Sunlight is reflected from huge mirrors that can be adjusted to give as much or as little sunlight as required in different parts of the tube. The sunlight also gives the energy to drive the generators which produce the colony's electricity.

Long "spokes" attach the tube to a central hub. At the hub there are docking ports for spaceships and vast antenna arrays for all the colony's communications with Earth.

See also:
Space Colony Pirates (1981)
Sport in Space Colonies (1977)
Space Colonies by Don Davis
More Space Colony Art (1970s)
Mars and Beyond (1957)
Challenge of Outer Space (circa 1950s)


Starfire (Part 6, 1994)

Part 6 of the Sun Microsystems video Starfire shows how a presentation can be prepared and presented (to floating heads).

I apologize for the glitchy video. Parts 7 and 8 should look much better.

See also:
Starfire (Part 1, 1994)
Starfire (Part 2, 1994)
Starfire (Part 3, 1994)
Starfire (Part 4, 1994)
Starfire (Part 5, 1994)
Connections: AT&T's Vision of the Future (1993)


Space Colony Possible (The News, 1975)

On August 22, 1975 The News (Frederick, Maryland) ran an article titled, "Space colony possible," which advocated the building of a space city. Below are excerpts from the piece.

A $100 billion city in space that would house 10,000 people and beam solar energy to earth could be a reality within 20 years, according to a select team of scholars.

The scholars said a space colony, once built, could transmit limitless solar energy to earth 24 hours a day.

As envisioned, the space colony would resemble a mile-wide wheel and have 10,000 inhabitants living in the outer rim. The vessel would orbit between the earth and moon, some 280,000 miles out in space.

Food for all residents would grow on 111 acres, with crops bathed in continuous sunlight. To maintain gravity similar to earth's, the craft would make one complete revolution every minute.

Residents would have a half-mile long landscaped vista and pure water would be recycled from sewage. The air would be cleaner than that in any city on earth because of constant filtering.

[Dr. Gerard] O'Neill said construction could begin now, using present technology, and the first colony could be functional by the early 1990s.

See also:
Delicious Waste Liquids of the Future (1982)
Robot Rebellion (1982)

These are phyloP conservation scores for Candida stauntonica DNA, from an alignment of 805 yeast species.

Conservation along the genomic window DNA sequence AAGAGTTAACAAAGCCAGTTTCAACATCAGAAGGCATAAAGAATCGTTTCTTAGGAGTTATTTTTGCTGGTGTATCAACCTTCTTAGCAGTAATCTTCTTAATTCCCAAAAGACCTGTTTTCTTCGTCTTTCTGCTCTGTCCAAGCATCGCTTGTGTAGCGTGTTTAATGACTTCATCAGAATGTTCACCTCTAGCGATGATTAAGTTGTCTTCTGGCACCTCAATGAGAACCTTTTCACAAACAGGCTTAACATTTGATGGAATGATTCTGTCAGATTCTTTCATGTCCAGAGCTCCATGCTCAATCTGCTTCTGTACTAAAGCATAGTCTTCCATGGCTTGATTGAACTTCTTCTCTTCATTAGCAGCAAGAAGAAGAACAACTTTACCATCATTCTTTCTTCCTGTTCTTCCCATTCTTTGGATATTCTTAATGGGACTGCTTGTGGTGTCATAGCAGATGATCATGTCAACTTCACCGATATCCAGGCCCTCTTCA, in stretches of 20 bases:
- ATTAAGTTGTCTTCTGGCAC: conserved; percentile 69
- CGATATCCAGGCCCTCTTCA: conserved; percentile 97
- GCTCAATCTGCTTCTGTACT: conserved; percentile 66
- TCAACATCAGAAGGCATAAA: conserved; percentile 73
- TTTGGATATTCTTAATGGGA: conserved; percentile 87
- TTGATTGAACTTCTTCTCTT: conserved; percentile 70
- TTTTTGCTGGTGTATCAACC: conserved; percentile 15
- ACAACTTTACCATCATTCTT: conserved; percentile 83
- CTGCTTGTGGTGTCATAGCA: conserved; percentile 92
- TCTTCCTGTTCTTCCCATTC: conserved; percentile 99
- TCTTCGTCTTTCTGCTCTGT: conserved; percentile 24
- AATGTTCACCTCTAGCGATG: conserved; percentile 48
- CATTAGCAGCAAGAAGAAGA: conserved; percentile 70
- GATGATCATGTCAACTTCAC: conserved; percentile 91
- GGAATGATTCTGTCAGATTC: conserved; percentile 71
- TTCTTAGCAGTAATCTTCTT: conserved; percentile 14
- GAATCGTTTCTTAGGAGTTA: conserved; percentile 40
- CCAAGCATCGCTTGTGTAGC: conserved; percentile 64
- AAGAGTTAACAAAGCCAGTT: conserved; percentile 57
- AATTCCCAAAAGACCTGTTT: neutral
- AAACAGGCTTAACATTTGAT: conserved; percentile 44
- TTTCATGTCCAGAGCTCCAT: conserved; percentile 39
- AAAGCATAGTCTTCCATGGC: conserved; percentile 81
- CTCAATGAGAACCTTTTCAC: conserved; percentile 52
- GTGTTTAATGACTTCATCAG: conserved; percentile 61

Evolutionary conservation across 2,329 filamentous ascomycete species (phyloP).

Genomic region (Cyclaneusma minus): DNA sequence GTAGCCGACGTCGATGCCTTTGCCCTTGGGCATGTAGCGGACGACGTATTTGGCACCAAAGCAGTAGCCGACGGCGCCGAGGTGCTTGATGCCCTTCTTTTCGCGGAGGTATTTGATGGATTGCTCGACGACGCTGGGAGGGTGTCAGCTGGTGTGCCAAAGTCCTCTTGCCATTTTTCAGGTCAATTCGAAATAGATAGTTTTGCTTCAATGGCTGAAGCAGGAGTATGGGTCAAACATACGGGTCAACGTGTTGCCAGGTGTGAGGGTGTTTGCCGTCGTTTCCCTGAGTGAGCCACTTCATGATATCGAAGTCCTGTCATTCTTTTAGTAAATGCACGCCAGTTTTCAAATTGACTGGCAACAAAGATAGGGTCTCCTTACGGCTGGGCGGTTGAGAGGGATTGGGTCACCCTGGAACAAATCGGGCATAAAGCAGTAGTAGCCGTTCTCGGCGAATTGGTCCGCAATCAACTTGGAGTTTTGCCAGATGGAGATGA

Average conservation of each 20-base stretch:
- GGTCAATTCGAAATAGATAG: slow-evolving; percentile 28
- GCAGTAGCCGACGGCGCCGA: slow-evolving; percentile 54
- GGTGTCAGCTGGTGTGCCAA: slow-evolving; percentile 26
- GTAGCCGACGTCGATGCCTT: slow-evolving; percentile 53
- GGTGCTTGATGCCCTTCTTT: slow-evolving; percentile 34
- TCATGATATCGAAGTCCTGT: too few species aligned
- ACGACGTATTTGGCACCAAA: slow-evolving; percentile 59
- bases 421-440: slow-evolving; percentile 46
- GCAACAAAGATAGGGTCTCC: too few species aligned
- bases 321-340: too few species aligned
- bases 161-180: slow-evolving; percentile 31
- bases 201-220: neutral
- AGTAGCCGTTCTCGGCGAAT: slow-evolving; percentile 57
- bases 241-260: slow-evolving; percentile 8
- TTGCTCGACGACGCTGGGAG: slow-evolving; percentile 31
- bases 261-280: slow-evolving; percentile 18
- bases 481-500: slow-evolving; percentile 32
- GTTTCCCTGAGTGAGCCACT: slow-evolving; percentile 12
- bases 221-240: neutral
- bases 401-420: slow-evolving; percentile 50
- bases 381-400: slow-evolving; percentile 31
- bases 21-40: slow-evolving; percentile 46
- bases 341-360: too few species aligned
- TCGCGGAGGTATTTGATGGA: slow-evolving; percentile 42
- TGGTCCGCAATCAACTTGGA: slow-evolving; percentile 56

Space Colony Pirates (1981)
Sport in Space Colonies (1977)
Space Colonies by Don Davis
More Space Colony Art (1970s)
Mars and Beyond (1957)
Challenge of Outer Space (circa 1950s)


Delicious Waste Liquids of the Future (1982)

The 1982 book Our Future Needs (World of Tomorrow) by Neil Ardley envisions a world where liquid waste is converted into food.

A food factory of the future serves a desert city. Pipes bring waste liquids from industries in the city to the factory, where they are converted into foods by bacteria in tanks. Solar panels capture the Sun's rays to provide heat for the food-manufacturing processes in the factory.


1980-1990 Developments (1979)

The last two pages of the 1979 book Future Cities: Homes and Living into the 21st Century describes what will happen over the course of "the next 120 years." Naturally, we'll begin with the 1980s.


-Satellites in Earth orbit beam educational programmes to many countries in the underdeveloped Third World.
-Wind turbines - modern windmill designs - are developed which can supply electricity economically.
-Domestic computers run household equipment. Electronic chores include keeping accounts, ordering supplies, suggesting menus, cooking meals and keeping a diary for the people living in the house.
-Newspapers supplied to homes either via a computer print-out or in electronic form over the TV screen.
-First domestic robots used as household 'slaves' to do simple tasks.
-Terrorists steal nuclear warhead from military base. Threaten to blow up a city unless their demands are met. General realization of the appalling risks of poor security promote measures to keep atomic weapons under proper 'lock and key.'
-Nuclear fuel detector-satellite placed in orbit to maintain a watchful electronic eye on the world's supplies of atomic material.
-Good insulation and other energy-saving features built into all new houses.
-Solar panels in general use to heat water in homes. Solar-electric cells used to generate electricity for some uses, such as recharging batteries.
- World tree planting programme begun. Aim is to restore the oxygen-producing capacity of the world's plant life. Centuries of being chopped down have reduced the world's forest areas to a fraction of their former size. Other benefits include the production of wood-alcohol to use as a substitute for petrol in cars.